There’s a bit more to it than that – especially if you are based in Scotland or Wales – but in a nutshell that’s why all small grasssroots community organisations ought to be concerned about this bill and the fact that it is being forced through parliament with so little scrutiny (the brief “pause” the government have reluctantly been forced to now observe is little more than a bit of breathing space really). If you want to know more, don’t trust me but go to the website of the National Campaign for Voluntary Organisations, who have a useful list of resources.

Of course, take everything you hear from people with a grain of salt. The nature of campaigning is that the rhetoric is often quite shrill. But if your Lib Dem or Conservative councillor tells you that it doesn’t effect you at all, they are either lying or have themselves been deeply mislead.

Remind me how the gagging law will prevent a UK “Koch Brothers” again?

UKIP Billboard from 2004One of the common arguments by the supporters of the Transparency of Lobbying, Non-Party Campaigning and Trade Union Administration Bill is that it will prevent the UK equivalent of the Koch Brothers from being able to buy the political process for their own nefarious ends.

So it is with good timing that Paul Sykes has re-emerged, promising to do “whatever it takes” to get UKIP to become the largest UK political party in the European Parliament after the elections next year.

Paul Sykes, for those with short memories, was a Conservative donor who switched sides in the early noughties. The billboard campaign he funded in 2004 had a direct effect on the result, in which UKIP leapt from 3 MEPs to 12. Even without his intervention, it was looking distinctly possible that UKIP could become the largest party in 2014, with the Tories’ popularity being dented due to being in government, and the BNP collapsing. Now it is looking like a very real prospect indeed.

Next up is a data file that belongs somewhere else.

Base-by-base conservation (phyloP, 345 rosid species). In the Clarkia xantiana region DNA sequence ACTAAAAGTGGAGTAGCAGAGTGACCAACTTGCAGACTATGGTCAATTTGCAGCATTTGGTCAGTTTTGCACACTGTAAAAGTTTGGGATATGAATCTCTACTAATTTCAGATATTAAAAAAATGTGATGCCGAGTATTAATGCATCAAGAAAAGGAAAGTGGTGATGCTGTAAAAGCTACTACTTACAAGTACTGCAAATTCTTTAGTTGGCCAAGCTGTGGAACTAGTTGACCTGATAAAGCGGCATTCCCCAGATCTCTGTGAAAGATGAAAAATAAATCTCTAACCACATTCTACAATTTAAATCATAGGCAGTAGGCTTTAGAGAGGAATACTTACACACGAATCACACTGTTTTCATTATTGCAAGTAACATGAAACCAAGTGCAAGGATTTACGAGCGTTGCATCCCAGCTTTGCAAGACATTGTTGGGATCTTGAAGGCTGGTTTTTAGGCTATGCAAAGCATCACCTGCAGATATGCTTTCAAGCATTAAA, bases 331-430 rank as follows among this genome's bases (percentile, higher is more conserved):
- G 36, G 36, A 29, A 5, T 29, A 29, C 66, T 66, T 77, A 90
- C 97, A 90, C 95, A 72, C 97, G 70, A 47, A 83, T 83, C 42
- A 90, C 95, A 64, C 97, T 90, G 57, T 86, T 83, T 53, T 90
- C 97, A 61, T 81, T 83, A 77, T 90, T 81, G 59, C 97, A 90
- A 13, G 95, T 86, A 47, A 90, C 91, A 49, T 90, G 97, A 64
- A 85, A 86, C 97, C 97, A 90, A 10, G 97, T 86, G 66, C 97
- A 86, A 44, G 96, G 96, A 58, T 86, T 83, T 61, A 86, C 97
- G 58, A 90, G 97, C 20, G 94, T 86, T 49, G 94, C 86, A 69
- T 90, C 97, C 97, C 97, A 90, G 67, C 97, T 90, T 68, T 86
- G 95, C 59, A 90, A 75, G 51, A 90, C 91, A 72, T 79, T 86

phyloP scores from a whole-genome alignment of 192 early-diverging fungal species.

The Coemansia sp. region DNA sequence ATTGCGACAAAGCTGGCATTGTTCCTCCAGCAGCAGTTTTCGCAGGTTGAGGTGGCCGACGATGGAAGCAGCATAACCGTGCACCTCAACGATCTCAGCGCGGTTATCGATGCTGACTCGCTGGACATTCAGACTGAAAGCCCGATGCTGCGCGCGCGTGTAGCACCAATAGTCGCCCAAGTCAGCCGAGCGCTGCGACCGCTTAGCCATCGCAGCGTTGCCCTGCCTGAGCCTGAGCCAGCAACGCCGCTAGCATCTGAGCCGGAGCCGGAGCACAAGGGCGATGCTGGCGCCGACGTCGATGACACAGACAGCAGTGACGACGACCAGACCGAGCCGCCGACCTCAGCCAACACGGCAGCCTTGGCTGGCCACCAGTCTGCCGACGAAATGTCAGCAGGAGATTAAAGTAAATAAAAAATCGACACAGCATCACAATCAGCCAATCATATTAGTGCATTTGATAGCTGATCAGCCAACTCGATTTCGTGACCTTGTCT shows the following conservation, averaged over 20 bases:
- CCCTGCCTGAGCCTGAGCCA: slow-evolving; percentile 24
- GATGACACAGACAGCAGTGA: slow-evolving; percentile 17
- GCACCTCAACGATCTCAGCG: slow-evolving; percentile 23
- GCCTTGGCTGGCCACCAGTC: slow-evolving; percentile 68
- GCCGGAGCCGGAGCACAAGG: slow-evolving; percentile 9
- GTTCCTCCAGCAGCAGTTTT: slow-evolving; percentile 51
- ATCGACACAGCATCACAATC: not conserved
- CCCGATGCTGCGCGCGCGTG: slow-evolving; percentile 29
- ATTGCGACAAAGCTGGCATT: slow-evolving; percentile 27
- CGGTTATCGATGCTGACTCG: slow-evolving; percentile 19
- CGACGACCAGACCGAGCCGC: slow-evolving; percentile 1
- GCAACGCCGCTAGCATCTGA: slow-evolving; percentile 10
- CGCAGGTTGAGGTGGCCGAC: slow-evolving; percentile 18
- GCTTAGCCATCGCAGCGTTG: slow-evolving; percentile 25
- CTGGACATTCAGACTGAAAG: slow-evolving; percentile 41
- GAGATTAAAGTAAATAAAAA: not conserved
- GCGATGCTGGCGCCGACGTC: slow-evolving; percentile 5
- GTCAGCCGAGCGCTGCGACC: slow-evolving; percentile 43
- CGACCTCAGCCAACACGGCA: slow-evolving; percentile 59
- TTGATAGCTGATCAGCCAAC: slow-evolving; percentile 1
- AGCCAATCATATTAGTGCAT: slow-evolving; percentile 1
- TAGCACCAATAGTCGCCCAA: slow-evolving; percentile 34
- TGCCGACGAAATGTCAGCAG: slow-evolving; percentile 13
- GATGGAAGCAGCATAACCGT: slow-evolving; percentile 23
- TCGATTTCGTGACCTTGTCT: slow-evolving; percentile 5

This sort of intervention by a Eurosceptic millionaire is hardly a new thing in British politics; it’s been an ongoing saga since the Maastricht debate shot Europe up the political agenda 20 years ago. And while it’s true that they have occasionally dipped their toes into non-party campaigning with causes such as the disastrous (in terms of its impact compared to the amount of money that was reportedly spent on it) IWantAReferendum.com, they have predominantly sought to exert their influence via political parties rather than pressure groups.

All of which makes shroud-waving about what might happen when “Koch UK land here” seem rather odd; their tanks are already on our lawn. The policy solution is of course to limit what individual’s can donate to political parties, an issue which the coalition paid lip service to but have now walked away from even after we saw progress made on alternative, revenue-neutral funding mechanisms and the Labour Party shifted ground significantly in terms of their own trade union-led opposition to the idea.

Gratifyingly the government have now – for a short period at least – agreed to pause the legislative process, to allow more time for ministers to listen to the concerns of civic society organisations. We can thank organisations such as 38 Degrees for helping to win that respite. Hopefully it will lead to meaningful engagement and at least some of the scrutiny that the bill should have got before being read in parliament. Optimistically, it might even lead to a more robust legislative framework to regulate the role third parties can play in elections. But be under no illusion whatsoever that it will do a thing to remove the dominance millionaires have over the UK political system.